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Utilities, maintenance leadership provides updates on carbon reduction goals

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first_imgNatalie Weber Paul Kempf, ND assistant vice president for utilities and maintenance, speaks on the University’s energy efforts on Tuesday in Bond Hall.Kempf said efforts trace back to 2010 when the University decided to make energy a main focus of its sustainability initiatives. Working towards carbon reduction, Notre Dame has depended on a number of strategies, Kempf said.“I think our perspective was that we wanted to take advantage of the assets the University already owned, and that we had invested in, and get our value out of those, but at the same time reduce in carbon,” he said. “And like a good investment portfolio, diversification is always a good practice.”One such way the University plans to reduce its carbon output is through the construction of a new hydroelectric plant in South Bend, for which the University broke ground on Aug. 19.“Hydro will actually produce, based on today’s usage, 7% of electricity we use on campus, and it will reduce our carbon foot by 9,700 tons,” Kempf said. “Our carbon footprint today is probably about 190,000 pounds. So it will reduce our carbon footprint by 5 or 6%. Not a huge number. But there isn’t a home run here, folks, there are a lot of little projects that go together to reduce their carbon footprint.”Kempf also explained how the University’s East Plant — which houses the geothermal fields’ mechanical equipment, water chillers and a thermal energy storage tank — functions. He said the water chillers work at night — a time when power is cheaper, or the University has excess power because of a lower energy demand. Using this load shifting, Notre Dame has been able to increase its energy efficiency, Kempf said.The University also uses energy from a solar array it owns near the local airport. According to the South Bend Tribune, Notre Dame estimated the array would reduce its carbon dioxide emissions by 2,000 tons over the course of about 20 years.“Our plan was, we weren’t going to try to produce more solar energy than we needed for [the] facility,” Kempf said. “We really wanted to be able to have some amount of power we bought all the time and have the full benefit of the solar array to the facility.”Notre Dame also purchases about half of its electricity from Indiana Michigan Power, Kempf said.“What they do on their side of the ledger matters to us as well,” he said. “They have a partner on that side that’s doing things to try to reduce their carbon footprint.”As a whole, the University is continuing to look for more cost-effective and carbon-reductive strategies, Kempf said.“There’s a whole series of different projects, some of those ones that I just mentioned,” he said. “So we have a roadmap [but] we’re always looking to see if we can make a better roadmap.”Tags: carbon reductions, coal, East Plan, Energy Week, Geothermal Field, hydroelectric plant, renewable energy, solar power, sustainability, Utilities and Maintenance Notre Dame’s coal pile is dwindling as it focuses on taking advantage of other fuel sources and works towards its goal of stopping coal combustion by the end of 2020.Assistant vice president for utilities and maintenance Paul Kempf gave updates on the University’s progress towards this goal during a presentation Tuesday afternoon. During the talk, he focused on Notre Dame’s hydroelectric plant, purchased power, geothermal fields and a number of other strategies the University is employing to work on carbon reduction.last_img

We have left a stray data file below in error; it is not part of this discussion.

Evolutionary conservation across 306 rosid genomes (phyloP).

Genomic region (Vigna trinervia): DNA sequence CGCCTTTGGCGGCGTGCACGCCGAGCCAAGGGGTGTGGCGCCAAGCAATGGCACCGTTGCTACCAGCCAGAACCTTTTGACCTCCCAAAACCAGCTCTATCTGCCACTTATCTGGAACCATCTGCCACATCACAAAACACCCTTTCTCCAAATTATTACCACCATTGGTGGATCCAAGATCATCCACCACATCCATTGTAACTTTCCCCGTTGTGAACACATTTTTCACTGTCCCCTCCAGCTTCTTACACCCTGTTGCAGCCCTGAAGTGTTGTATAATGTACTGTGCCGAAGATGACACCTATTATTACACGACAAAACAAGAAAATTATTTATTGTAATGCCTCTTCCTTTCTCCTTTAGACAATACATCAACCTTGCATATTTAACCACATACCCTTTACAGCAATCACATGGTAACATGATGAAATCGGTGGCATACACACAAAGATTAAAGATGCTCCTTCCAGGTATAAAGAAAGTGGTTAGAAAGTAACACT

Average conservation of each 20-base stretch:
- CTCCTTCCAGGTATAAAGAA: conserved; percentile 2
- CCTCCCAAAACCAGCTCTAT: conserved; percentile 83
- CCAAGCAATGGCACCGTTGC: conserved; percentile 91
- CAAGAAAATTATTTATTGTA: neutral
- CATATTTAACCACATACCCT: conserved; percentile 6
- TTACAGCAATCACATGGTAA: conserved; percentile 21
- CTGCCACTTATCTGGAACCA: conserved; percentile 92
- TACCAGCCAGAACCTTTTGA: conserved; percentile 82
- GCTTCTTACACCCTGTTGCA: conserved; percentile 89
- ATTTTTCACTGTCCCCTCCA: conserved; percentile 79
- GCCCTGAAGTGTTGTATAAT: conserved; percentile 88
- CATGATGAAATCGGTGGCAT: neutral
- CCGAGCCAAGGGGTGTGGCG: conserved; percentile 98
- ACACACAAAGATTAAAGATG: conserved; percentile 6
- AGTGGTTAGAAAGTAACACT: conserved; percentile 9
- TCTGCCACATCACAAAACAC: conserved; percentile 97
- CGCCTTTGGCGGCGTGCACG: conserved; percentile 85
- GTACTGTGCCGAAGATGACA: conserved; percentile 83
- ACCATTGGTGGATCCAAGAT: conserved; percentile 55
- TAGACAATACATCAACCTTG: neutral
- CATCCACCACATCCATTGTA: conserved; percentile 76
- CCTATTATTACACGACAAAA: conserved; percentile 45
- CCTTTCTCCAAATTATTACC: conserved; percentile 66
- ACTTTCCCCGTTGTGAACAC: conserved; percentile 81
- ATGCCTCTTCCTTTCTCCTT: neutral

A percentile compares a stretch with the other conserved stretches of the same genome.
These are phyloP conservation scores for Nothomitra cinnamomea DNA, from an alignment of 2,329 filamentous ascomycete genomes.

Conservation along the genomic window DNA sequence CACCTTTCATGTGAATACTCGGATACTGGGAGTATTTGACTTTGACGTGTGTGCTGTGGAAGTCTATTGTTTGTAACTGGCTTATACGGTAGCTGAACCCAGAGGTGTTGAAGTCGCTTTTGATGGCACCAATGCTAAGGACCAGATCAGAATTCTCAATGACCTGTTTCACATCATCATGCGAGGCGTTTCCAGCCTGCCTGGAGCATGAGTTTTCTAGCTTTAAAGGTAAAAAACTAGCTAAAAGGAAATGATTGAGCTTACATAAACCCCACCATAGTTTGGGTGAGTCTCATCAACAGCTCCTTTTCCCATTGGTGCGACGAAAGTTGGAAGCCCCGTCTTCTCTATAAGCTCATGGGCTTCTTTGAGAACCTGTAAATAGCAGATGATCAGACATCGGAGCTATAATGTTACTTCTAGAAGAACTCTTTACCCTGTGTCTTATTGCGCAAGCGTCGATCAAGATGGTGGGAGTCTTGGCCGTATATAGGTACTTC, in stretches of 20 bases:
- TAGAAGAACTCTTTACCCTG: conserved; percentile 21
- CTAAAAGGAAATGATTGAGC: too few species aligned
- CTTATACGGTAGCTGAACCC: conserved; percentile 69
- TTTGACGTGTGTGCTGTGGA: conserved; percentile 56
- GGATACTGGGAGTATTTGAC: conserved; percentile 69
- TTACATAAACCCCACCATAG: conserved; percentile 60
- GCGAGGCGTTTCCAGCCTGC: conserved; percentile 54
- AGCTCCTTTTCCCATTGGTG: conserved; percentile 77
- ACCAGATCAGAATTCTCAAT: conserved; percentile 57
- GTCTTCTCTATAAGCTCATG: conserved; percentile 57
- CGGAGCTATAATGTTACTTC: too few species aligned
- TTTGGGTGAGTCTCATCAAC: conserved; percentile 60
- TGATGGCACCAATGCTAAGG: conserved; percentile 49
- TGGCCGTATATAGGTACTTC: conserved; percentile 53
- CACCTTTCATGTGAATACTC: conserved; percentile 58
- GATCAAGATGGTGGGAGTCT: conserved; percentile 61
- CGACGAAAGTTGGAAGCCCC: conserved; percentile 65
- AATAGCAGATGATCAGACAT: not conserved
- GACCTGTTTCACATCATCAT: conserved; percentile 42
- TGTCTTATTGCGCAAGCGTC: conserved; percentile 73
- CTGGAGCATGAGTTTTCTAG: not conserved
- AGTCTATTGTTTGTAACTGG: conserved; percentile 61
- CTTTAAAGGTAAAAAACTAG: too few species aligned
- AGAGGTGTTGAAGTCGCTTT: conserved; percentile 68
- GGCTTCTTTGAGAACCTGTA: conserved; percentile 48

Theatre in the Park to hold 2017 season auditions at new Johnson County Arts and Heritage Center next month

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first_imgThe Johnson County Arts and Heritage Center will house Theatre in the Park productions at various times throughout the year after it opens in the coming months.If you’ve got a yearning to grab a piece of the theatre limelight this year, you won’t have to travel far to make your case to the casters for this year’s lineup of shows for Johnson County’s Theatre in the Park.Register to continuelast_img

Shawnee Mission administration sends apology letters to student plaintiffs in 1st Amendment case

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first_imgStudent protestors at SM North the afternoon of National School Walkout day in April 2018.As part of compliance with the settlement agreement approved by a federal judge in April, the Shawnee Mission School District has issued letters of apology to students who sued the district last year for violating their 1st Amendment rights during the National School Walkout protests in spring 2018.Plaintiffs received letters by certified mail in recent weeks with a letter signed by Superintendent Michael Fulton. The copy of the apology is as follows:On behalf of the Shawnee Mission School District, I want to express my sincere and heartfelt apology to you for the incidents that took place around the April 18, 2018, National School Walkout. As educators, it is our responsibility to help students find their voice, and our actions last spring, as detailed in the settlement agreement, fell short of that expectation. We are committed to working with students to support their first amendment rights to free expression and will support that commitment through Board of Education policy and staff training.Each letter was accompanied by a $1 bill — the nominal damages requested by the plaintiffs as part of the agreement.In addition to the apology, the district has committed to:having administrators trained on students’ 1st Amendment rights, andadopting new policy language clarifying students’ rights to express their views in non-school sponsored events and to protect student journalistsShawnee Mission Chief Communication Officer David Smith said in late May that the district has not established a specific timeline for complying with the other parts of the settlement, but that “the district is working in good faith to fulfill its obligations under the settlement agreement, including communicating with plaintiffs, developing policy language, and providing training for administrators.”last_img